Look inside the Texas DPS crime lab

State & Regional

AUSTIN (Nexstar) — The forensic scientists who process evidence from around the state rarely get the spotlight. They are no less proud of their work than the rest of us.

On this National Forensic Science Week, the Texas Department of Public Safety opened the doors to its main crime lab in Austin to share the inner workings of its crime solving process.

Hundreds of employees test guns, put drugs, dirt and hair under the microscope, and analyze blood samples.

“Most of our evidence is submitted for either drugs or for toxicology,” laboratory manager Melissa Valadez said. “We get quite a few DNA submissions as well.”

Valadez said the agency has nine or 10 categories of forensics that are tested, including firearms, latent prints, breath alcohol testing, trace evidence, seized drug analysis, digital multimedia evidence, forensic biology and DNA submissions.

“We get about 1,000 drug cases submitted every month,” she explained. Those cases range from pills to powders.

“If it’s suspected that there’s a crime that’s occurred and (law enforcement agencies) may not know what the substance is, they will submit it here for identification,’ she said.

Forensic scientists also examine evidence from reported sexual assaults across the state.

New state law, effective Sept. 1, stalls the clock on statute of limitations on sexual assault cases until a rape kit is tested. House Bill 8 also extends statute of limitations to a decade. It was named for Lavinia Masters, a Dallas woman who was raped as a teenager. Her rape kit sat untested on a shelf for 21 years.

“Laws such as this one give every victim the opportunity by getting these rape kit logs off the shelf and giving someone their life back,” Masters said in February when the legislation was introduced.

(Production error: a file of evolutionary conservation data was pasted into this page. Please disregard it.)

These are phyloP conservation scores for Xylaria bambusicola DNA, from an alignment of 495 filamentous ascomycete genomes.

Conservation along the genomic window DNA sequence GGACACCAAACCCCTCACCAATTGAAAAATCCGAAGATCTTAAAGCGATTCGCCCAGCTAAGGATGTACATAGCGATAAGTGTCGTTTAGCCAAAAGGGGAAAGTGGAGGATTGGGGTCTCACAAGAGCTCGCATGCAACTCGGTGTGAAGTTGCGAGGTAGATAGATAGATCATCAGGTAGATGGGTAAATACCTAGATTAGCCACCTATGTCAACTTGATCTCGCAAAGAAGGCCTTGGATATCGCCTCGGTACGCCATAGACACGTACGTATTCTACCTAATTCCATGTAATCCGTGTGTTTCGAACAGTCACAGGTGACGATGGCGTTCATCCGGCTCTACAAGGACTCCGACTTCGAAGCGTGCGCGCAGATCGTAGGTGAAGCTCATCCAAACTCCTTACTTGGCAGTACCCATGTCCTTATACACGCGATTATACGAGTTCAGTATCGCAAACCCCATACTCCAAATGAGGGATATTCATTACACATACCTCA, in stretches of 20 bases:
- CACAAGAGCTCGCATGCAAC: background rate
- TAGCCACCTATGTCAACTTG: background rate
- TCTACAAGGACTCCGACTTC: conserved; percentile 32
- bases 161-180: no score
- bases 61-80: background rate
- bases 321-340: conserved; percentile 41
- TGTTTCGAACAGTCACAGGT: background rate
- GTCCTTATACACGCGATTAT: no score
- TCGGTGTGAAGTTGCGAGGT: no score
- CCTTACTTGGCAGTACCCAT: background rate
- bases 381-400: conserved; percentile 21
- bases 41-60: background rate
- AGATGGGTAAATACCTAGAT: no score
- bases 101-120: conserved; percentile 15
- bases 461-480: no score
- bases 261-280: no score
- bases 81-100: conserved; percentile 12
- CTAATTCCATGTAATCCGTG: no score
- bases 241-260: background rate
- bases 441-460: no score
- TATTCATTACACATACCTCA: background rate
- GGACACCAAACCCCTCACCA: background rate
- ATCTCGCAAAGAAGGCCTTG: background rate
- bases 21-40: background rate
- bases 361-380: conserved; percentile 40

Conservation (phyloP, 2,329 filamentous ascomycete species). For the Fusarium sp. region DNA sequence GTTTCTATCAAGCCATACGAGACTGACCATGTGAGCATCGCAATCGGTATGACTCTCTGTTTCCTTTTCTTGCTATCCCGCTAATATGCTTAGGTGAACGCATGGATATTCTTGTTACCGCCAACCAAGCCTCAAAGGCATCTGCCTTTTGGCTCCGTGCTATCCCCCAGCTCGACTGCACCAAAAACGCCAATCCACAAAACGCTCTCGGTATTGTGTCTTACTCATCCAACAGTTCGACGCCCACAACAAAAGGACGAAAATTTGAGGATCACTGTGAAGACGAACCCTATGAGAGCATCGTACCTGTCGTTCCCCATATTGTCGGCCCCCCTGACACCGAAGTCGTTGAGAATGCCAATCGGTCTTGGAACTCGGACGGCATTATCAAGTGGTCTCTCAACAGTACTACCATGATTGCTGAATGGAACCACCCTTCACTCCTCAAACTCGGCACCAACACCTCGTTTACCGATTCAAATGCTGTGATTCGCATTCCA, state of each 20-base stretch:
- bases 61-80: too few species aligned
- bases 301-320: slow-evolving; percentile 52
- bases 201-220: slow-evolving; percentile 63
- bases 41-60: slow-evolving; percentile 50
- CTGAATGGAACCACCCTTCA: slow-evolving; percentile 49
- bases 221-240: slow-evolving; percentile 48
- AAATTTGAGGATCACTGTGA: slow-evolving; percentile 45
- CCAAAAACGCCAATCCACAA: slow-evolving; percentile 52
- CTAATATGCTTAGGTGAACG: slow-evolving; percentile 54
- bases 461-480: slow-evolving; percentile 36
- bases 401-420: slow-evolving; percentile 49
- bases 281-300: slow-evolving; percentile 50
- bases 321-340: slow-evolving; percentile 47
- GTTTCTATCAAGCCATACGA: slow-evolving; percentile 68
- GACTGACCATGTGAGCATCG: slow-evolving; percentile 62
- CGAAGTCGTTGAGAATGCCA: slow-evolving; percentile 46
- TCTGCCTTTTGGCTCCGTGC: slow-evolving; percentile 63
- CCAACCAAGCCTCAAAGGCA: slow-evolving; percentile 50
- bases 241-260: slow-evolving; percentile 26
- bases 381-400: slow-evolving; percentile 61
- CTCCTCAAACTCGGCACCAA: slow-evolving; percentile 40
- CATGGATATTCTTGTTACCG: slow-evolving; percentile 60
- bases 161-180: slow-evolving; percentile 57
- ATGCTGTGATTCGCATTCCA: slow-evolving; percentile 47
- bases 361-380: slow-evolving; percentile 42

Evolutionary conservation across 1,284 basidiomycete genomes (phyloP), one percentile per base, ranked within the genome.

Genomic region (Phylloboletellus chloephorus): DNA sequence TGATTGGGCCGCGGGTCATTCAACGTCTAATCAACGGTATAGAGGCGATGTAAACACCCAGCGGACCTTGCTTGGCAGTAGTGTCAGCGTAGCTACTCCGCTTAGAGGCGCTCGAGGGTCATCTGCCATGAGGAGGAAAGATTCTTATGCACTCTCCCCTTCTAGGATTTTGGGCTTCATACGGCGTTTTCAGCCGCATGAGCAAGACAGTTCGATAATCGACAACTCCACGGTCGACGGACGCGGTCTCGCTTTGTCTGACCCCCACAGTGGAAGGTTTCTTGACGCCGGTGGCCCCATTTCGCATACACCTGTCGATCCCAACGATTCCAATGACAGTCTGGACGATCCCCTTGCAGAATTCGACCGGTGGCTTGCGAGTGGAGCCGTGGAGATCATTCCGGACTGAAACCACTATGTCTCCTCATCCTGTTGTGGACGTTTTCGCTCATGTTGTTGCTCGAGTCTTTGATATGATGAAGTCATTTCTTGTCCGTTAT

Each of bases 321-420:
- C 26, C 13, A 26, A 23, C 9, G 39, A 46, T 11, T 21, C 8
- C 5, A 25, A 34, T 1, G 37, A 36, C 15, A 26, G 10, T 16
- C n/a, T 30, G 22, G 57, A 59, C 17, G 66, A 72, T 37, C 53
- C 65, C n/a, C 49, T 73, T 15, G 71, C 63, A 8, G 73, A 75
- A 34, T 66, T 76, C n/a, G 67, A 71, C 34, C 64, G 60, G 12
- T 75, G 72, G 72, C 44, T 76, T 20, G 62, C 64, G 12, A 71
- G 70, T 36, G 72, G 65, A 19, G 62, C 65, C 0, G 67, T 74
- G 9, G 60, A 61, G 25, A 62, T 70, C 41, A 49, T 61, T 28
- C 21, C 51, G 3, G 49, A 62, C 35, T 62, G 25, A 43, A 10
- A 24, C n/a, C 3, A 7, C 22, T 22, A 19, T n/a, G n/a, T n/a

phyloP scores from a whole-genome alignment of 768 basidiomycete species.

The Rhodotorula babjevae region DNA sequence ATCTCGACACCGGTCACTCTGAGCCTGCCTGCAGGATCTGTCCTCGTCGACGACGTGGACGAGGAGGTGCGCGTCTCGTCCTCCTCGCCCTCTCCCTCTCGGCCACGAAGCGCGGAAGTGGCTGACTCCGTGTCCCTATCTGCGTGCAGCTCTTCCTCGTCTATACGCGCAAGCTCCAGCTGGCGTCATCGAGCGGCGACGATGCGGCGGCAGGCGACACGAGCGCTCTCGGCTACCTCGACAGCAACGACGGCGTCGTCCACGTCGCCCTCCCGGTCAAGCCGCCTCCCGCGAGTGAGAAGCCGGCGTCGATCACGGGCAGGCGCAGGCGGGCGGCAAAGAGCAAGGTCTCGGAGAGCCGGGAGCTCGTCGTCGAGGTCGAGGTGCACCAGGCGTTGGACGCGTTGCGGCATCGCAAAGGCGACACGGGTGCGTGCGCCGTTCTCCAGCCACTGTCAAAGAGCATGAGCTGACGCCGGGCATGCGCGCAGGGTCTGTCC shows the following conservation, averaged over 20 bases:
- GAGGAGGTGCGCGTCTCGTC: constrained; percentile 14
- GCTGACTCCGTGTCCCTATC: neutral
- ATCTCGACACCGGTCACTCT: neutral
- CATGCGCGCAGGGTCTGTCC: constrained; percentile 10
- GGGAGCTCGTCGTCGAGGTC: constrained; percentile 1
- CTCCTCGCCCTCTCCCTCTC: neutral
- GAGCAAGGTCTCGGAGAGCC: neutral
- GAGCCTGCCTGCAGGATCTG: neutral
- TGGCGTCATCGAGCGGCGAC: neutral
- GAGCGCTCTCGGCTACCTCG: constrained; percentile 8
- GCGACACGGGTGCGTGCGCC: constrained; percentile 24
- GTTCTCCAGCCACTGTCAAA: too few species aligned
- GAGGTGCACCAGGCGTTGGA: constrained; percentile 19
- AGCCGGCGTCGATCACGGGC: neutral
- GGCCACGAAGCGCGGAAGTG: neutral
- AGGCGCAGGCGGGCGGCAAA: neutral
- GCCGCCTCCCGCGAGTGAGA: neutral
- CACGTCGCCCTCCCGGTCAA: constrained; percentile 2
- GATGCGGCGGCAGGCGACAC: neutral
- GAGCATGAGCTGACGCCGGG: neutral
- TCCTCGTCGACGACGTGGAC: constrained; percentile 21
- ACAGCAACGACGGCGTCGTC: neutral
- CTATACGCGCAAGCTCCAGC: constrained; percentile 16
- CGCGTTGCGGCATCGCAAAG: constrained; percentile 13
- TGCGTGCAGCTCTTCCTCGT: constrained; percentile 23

State Rep. Victoria Neave, D-Dallas, wrote the bill.

“Every rape kit is not just a number sitting on a shelf, every rape kit represents a survivor, every rape kit tells a story,” Neave said.

The legislation passed with broad support in both the Texas Senate and Texas House. The new change also requires law enforcement agencies to test kits sooner.

“Requiring that you, within 90 days, test any new rape kit so there never will be an embarrassing two year back log on rape kits in Texas,” House Speaker Dennis Bonnen said in May.

DPS asked for additional funding to beef up staffing for the volume of cases the agency processes. Lawmakers appropriated $5.8 million for the crime lab in the state’s supplemental budget bill.

‘Our submissions do increase every year,” Valadez said. “Right now— we’ve got new folks that are in training and once they’re all trained – we should be fully staffed to be able to accommodate all those cases that are coming in every month.”

DPS has 15 crime labs across the state, but the one at agency headquarters in Austin is the only one with the capability to test for gunshot primer residue. All toxicology results from DPS investigations also come from the lab in Austin.

“Smaller labs maybe only analyze for drug evidence and blood alcohol evidence,” Valadez mentioned.

The Austin location is now home to the fire debris investigatory department. That division was formerly housed with the Texas Department of Insurance. Operations officially moved in at the start of the year.

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